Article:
But, you know, love is also a good point for telling stories because it brings out all the other emotions of pain, happiness, joy, euphoria, sadness. And it’s what our audience—a lot of them—want in their lives.
In a conversation on Love Like This, you shared stylistic choices employed in the series—like the use of mirrors, and light from a lamp forming a halo above Nimi’s head. Tell us more about this.
Filmmaking is an audiovisual medium. In production, I’m constantly asked, “What do you want?” I always tell people to ask, “What does the script want?” And that is the celebrity, the center of attention in any production: the story. And so because the story is important to us, we give it everything that it requires.
In Love Like This, we had characters like Teni and Abiye look in the mirror, and every time they do, they see a reflection of their inner selves. It is usually at a point where the characters are forced to examine their choices and see if they can live with themselves. So self-examination is the reason why we use mirrors.
Another thing that we also did was slow-motion effects. There are moments in my life that I have put in 60 FPS (frames per second) in my head, because I always go back to relive them. As the huge thematic thrust of the series is love, there are a lot of times when the characters are with others they really like, and what happens is that, at that point in time, they are their center of focus, and everything they do is a little exaggerated. I use slow motion when the characters are either intimate or see each other.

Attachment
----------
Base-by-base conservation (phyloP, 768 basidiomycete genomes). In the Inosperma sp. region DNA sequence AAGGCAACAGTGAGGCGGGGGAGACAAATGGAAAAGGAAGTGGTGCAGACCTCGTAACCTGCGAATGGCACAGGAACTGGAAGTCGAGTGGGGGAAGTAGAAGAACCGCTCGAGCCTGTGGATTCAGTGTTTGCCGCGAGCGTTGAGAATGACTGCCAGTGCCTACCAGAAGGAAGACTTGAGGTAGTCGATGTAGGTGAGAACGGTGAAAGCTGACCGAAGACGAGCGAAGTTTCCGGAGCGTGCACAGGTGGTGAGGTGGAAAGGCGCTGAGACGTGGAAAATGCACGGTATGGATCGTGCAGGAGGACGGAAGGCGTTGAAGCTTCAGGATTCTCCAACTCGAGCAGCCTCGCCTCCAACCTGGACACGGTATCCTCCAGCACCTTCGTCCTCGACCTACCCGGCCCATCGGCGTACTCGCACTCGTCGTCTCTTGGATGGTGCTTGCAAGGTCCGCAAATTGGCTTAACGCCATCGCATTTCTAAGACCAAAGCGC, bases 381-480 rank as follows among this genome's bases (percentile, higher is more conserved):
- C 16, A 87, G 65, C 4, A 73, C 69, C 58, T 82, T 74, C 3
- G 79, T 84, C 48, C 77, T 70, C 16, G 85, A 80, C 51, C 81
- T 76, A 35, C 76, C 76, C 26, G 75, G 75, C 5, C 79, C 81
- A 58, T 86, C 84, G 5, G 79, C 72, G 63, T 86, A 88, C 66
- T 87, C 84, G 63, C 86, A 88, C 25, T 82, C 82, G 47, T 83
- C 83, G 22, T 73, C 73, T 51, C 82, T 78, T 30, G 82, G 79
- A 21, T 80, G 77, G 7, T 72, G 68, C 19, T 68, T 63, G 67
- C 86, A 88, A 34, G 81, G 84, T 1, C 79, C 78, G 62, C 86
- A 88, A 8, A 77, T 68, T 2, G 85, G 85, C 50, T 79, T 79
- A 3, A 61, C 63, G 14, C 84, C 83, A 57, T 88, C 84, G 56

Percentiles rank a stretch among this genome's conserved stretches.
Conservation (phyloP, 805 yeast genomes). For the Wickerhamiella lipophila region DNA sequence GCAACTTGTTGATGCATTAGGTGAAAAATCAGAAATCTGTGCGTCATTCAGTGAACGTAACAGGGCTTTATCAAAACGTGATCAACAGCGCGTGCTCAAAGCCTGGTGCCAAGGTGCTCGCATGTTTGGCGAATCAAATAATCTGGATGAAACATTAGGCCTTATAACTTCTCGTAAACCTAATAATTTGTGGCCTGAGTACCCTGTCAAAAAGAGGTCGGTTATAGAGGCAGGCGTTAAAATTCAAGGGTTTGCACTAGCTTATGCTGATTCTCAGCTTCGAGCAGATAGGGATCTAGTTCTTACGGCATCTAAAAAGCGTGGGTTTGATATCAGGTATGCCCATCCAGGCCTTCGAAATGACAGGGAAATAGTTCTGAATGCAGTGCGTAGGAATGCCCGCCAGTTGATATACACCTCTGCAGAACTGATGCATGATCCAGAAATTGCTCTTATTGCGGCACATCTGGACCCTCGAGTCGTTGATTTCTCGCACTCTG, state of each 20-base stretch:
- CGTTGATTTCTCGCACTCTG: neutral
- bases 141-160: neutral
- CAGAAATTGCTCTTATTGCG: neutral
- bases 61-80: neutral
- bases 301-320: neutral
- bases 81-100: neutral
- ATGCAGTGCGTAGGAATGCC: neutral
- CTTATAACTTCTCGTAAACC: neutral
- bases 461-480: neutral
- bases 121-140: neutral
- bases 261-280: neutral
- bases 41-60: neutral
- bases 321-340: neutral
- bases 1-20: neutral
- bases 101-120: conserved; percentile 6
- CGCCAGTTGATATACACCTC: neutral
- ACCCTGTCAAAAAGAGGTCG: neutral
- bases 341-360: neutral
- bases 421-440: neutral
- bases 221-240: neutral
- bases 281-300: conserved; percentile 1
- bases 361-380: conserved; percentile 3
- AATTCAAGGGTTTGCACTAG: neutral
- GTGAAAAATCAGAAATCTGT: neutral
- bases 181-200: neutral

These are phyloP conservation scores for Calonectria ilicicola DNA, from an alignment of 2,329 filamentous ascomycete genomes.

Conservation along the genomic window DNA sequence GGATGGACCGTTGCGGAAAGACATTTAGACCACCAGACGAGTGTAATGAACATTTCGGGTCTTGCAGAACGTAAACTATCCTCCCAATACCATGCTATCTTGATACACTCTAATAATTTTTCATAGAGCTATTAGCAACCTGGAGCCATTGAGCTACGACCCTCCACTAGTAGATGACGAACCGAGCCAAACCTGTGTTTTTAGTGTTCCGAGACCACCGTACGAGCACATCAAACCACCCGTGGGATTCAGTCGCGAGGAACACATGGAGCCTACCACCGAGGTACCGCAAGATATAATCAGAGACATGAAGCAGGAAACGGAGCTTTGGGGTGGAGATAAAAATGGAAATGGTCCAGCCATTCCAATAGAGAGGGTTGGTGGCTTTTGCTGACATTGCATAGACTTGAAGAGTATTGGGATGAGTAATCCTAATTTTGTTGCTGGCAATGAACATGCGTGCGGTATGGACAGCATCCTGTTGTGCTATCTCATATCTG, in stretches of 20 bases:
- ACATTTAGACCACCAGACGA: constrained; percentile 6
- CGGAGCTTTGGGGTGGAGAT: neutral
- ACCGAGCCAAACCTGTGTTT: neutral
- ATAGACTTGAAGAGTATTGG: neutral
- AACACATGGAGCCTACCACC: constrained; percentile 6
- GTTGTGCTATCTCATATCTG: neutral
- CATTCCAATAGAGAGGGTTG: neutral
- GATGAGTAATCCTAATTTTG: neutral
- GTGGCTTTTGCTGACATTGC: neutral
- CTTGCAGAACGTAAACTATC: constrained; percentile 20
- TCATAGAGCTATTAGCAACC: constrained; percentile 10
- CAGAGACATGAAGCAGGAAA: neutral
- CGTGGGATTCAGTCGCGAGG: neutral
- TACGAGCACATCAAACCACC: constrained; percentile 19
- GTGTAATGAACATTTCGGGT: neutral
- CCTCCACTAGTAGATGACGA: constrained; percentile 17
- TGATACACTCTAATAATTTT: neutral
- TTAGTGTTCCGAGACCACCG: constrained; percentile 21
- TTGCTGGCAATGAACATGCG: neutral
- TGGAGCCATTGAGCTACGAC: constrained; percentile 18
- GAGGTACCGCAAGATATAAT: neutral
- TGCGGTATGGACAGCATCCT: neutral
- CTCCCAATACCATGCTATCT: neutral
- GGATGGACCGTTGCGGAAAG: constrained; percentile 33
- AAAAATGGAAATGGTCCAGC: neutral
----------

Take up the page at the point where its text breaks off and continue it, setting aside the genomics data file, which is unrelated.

And then the lamp in Nimi’s sitting room. He is the man dumped at the altar, he sits down with the lamp behind him and it gives him that halo effect, to say, “Look. I’m innocent. I’m just a victim in the hands of Abiye.” And the moment he hurts Tamara, she moves where the halo is, because at that point in time she is now his victim.
So you have those kinds of things we did, such as using negative space, which is removing the looking room from the actor and placing it behind them. It shows that the character is not open to conversation.
I generally like to work with space because I feel like every relationship has a spatial implication. And the more proximity and intimacy there is, the more we know the relationship is in order.
The series ended on a cliffhanger. Are plans for a second season in place and what should we expect?
There are plans for a second season, and I am sure that Ndani TV will announce it as soon as they are ready to do it. Everybody wants to see the outcome of that cliffhanger.
What are you currently working on?
A couple of drama series, a movie, a reality TV show, and a documentary. The documentary is Ibrahim Attahiru: The Soldier’s Soldier, which is based on the former Chief of Army Staff Ibrahim Attahiru, who was a major force fighting insurgence in the northeast but died in a plane crash while on active duty.
What would you tell new filmmakers working to enter Nollywood?
Number 1: open yourself to as many experiences in life as possible. Trust me, it would widen your horizon and that would reflect in the body of work that you put out. You need to watch films from the greats—Akira Kurosawa, Alfred Hitchcock, Wes Anderson, Spike Lee. Look for their films, analyze them. Read books on films. Read books on other things: psychology, politics.
The best way to make a film, sometimes, is to actually make it. You don’t need to wait for the big opportunities. Start with your phone. Your phone is the single most powerful thing; people have made whole films with phones. Start small. Sometimes, the big opportunities don’t come first, sometimes it’s the little ones. Sometimes, it’s a handful working in the industry; it’s time-taking and can just feel like you’re not getting anywhere. Don’t give up.
You must also learn leadership, because, as a filmmaker, you are a creative leader, and you are leading people towards your vision. You must learn to communicate with people. And the first person you lead is yourself, so you have to learn discipline as well. You must further learn the art of negotiation. You are not just negotiating pay but also how you’d like to work. Filmmaking is an interesting journey, it has its dark moments and twists and turns, but it is a beautiful journey. ♦